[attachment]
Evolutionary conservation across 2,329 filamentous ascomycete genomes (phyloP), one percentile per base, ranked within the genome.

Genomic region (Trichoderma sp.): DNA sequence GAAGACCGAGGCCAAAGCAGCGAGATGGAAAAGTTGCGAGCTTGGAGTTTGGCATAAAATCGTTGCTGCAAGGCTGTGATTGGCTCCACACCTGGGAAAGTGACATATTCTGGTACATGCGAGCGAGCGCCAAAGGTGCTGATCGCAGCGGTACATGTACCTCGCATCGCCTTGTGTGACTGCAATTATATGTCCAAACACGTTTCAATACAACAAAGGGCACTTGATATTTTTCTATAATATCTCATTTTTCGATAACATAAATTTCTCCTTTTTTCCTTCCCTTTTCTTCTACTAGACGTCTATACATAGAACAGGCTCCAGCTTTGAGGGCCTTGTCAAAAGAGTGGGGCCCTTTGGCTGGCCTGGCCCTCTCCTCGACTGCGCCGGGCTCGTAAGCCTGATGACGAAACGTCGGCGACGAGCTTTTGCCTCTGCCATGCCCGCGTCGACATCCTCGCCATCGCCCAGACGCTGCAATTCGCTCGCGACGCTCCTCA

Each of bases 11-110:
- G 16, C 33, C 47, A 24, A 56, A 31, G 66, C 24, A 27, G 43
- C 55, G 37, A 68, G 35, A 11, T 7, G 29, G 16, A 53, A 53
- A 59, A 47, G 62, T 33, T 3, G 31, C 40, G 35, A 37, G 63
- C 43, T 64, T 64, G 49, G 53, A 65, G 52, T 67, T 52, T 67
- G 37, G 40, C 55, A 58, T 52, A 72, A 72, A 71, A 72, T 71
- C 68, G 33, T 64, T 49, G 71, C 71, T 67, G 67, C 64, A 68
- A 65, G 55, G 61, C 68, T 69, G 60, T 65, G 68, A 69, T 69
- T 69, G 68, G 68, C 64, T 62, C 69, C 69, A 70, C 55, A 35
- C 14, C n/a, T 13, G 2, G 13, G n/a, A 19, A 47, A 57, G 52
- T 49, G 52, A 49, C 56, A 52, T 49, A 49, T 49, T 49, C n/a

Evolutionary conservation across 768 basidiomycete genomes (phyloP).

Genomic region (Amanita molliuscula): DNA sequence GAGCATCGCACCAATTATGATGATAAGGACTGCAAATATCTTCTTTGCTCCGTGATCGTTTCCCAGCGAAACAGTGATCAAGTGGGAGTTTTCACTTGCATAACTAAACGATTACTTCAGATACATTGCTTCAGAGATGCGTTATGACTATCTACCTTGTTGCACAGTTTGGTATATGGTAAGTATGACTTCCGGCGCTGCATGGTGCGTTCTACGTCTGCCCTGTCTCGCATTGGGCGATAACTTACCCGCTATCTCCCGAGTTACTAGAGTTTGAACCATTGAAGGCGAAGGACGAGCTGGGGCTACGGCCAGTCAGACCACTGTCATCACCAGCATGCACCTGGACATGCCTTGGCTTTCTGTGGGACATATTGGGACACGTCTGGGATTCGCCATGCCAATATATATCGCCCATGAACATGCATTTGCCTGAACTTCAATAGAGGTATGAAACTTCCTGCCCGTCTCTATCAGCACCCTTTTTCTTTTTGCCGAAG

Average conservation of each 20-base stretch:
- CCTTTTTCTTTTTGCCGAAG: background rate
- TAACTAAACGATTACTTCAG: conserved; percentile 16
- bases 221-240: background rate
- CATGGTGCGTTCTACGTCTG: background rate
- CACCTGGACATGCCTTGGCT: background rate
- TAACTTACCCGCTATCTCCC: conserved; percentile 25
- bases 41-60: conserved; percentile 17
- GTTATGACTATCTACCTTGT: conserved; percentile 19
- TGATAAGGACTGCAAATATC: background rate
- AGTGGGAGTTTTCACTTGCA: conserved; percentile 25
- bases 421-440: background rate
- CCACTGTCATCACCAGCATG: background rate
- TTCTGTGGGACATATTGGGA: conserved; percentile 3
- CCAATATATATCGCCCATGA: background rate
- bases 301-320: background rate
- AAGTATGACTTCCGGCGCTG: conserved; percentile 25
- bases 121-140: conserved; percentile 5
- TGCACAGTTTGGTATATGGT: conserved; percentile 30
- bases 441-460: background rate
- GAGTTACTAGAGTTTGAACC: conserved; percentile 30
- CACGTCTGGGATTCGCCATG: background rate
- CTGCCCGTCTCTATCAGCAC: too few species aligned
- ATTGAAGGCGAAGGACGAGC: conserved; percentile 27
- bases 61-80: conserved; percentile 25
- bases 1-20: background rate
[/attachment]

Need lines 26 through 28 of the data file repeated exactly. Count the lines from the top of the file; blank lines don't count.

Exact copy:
- AGTGGGAGTTTTCACTTGCA: conserved; percentile 25
- bases 421-440: background rate
- CCACTGTCATCACCAGCATG: background rate